Philippians 2:1-13The Message (MSG)
2 1-4 If you’ve gotten anything at all out of following Christ, if his love has made any difference in your life, if being in a community of the Spirit means anything to you, if you have a heart, if you care— then do me a favor: Agree with each other, love each other, be deep-spirited friends. Don’t push your way to the front; don’t sweet-talk your way to the top. Put yourself aside, and help others get ahead. Don’t be obsessed with getting your own advantage. Forget yourselves long enough to lend a helping hand.
5-8 Think of yourselves the way Christ Jesus thought of himself. He had equal status with God but didn’t think so much of himself that he had to cling to the advantages of that status no matter what. Not at all. When the time came, he set aside the privileges of deity and took on the status of a slave, became human! Having become human, he stayed human. It was an incredibly humbling process. He didn’t claim special privileges. Instead, he lived a selfless, obedient life and then died a selfless, obedient death—and the worst kind of death at that—a crucifixion.
9-11 Because of that obedience, God lifted him high and honored him far beyond anyone or anything, ever, so that all created beings in heaven and on earth—even those long ago dead and buried—will bow in worship before this Jesus Christ, and call out in praise that he is the Master of all, to the glorious honor of God the Father.
12-13 What I’m getting at, friends, is that you should simply keep on doing what you’ve done from the beginning. When I was living among you, you lived in responsive obedience. Now that I’m separated from you, keep it up. Better yet, redouble your efforts. Be energetic in your life of salvation, reverent and sensitive before God. That energy is God’s energy, an energy deep within you, God himself willing and working at what will give him the most pleasure.
Rev. Julie Jensen
This scripture passage was lived out across Bartow County yesterday. Over 225 people from 5 churches scattered to 25 worksites to illustrate the verses of this passage, “Put yourself aside, and help others get ahead. Don’t be obsessed with getting your own advantage. Forget yourselves long enough to lend a helping hand.” Yesterday was “Operation Inasmuch”. This event takes months of planning and coordination, and a lot of behind the scenes work to make happen. Add in volunteers and site coordinators, local businesses, local agencies and their employees, and there are hundreds who spend a morning forgetting themselves and lending a hand for others. The work is not glamorous. There are folks who arranged and delivered flowers, climbed in attics to fix pipes, scraped moldy ceilings, walked dogs, sorted papers and clothing, cooked casseroles, painted parking lots, planted and cleaned up gardens and yards, moved individuals who had to leave their homes, and this was only the tip of the iceburg. We have congregation members who could not come because they spent the day out at Red Top with their spring clean up, sold mattresses to support the band, or spent a portion of the week helping others through Meals on Wheels, the Victim’s Assistance Office, Family Promise, driving for the Shelter, being at Friendship Table or serving on the boards of local organizations. We live out the verse “forget yourselves long enough to lend a helping hand.”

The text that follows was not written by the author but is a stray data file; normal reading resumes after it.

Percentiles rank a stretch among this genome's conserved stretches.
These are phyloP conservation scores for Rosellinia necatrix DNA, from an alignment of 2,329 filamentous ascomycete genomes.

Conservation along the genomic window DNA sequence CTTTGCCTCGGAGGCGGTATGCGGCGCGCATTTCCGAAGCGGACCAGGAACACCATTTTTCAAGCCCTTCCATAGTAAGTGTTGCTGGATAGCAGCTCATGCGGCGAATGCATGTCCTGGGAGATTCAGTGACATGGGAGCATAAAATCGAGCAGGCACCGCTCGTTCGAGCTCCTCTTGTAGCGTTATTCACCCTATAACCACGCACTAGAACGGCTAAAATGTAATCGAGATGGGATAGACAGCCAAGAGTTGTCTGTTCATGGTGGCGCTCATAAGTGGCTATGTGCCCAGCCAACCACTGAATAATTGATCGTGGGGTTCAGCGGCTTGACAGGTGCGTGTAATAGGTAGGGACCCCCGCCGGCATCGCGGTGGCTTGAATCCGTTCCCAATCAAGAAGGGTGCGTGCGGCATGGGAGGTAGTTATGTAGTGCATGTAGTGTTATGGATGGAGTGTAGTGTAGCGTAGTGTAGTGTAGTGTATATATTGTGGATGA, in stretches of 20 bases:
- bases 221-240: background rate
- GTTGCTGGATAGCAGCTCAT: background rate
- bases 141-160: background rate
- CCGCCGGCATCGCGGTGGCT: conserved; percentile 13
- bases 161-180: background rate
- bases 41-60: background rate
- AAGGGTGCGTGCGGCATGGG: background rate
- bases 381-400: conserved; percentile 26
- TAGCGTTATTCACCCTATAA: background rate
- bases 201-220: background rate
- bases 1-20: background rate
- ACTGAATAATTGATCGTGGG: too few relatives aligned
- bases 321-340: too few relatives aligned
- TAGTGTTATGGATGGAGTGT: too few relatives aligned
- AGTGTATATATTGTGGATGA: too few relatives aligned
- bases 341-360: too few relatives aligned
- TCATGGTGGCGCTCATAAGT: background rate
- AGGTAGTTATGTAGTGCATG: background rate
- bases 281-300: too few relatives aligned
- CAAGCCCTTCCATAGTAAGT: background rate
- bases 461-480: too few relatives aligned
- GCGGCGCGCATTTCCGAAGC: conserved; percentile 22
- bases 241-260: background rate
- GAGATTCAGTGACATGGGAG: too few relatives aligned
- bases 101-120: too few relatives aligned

The question folks ask is “why”? Why do the members of this church and so many others give of themselves so freely and fully to help others? Why do we give up our time and energy and resources to help strangers? This passage gives us some light on the answer – this is the effect of our loving Christ. The passage for today is part of a letter Paul writes from jail. He writes to a people who are in disagreement in this particular congregation, and this is his response – to remember Jesus. He writes, “If you’ve gotten anything at all out of following Christ, if his love has made any difference in your life, if being in a community of the Spirit means anything to you, if you have a heart, if you care— then do me a favor:” There are 4 “if” statements here that tell us that because the love of Christ has made a difference in our lives, because being together in a community of faith matters to us, because we care, THEN we are called to do a few things, including lend a hand to those in need.
We can look at it like cause and effect. If it rains, then you will get wet without an umbrella. If you don’t brush your teeth, then you will get cavities. If your car is out of gas, then you will not be able to drive it. The cause of our actions is Christ. The effect Christ has on us is love of one another and helping those who need help. But, Paul is not saying that this is straight cause and effect. While there are some guaranteed outcomes – if you stand in the open during the rain you will get wet, Paul is talking about a different if-then. Not a direct effect, but rather a desired action as the result of the cause. I think about it as the Public Broadcasting approach. You may be familiar with the fund drives – I think they may being his week. In the fundraising, there are usually one or two segments detailing why people give. Usually it is as a result of what GPB has done for them – how it has changed their lives, or how they view the news, or how much they get from the programming offered. It is the inverse of cause and effect. “I get and so I give”, rather than “I give and so I get.” That’s where Paul is going – we have received and it has changed us and so we respond. Paul exhorts us to respond in some specific ways.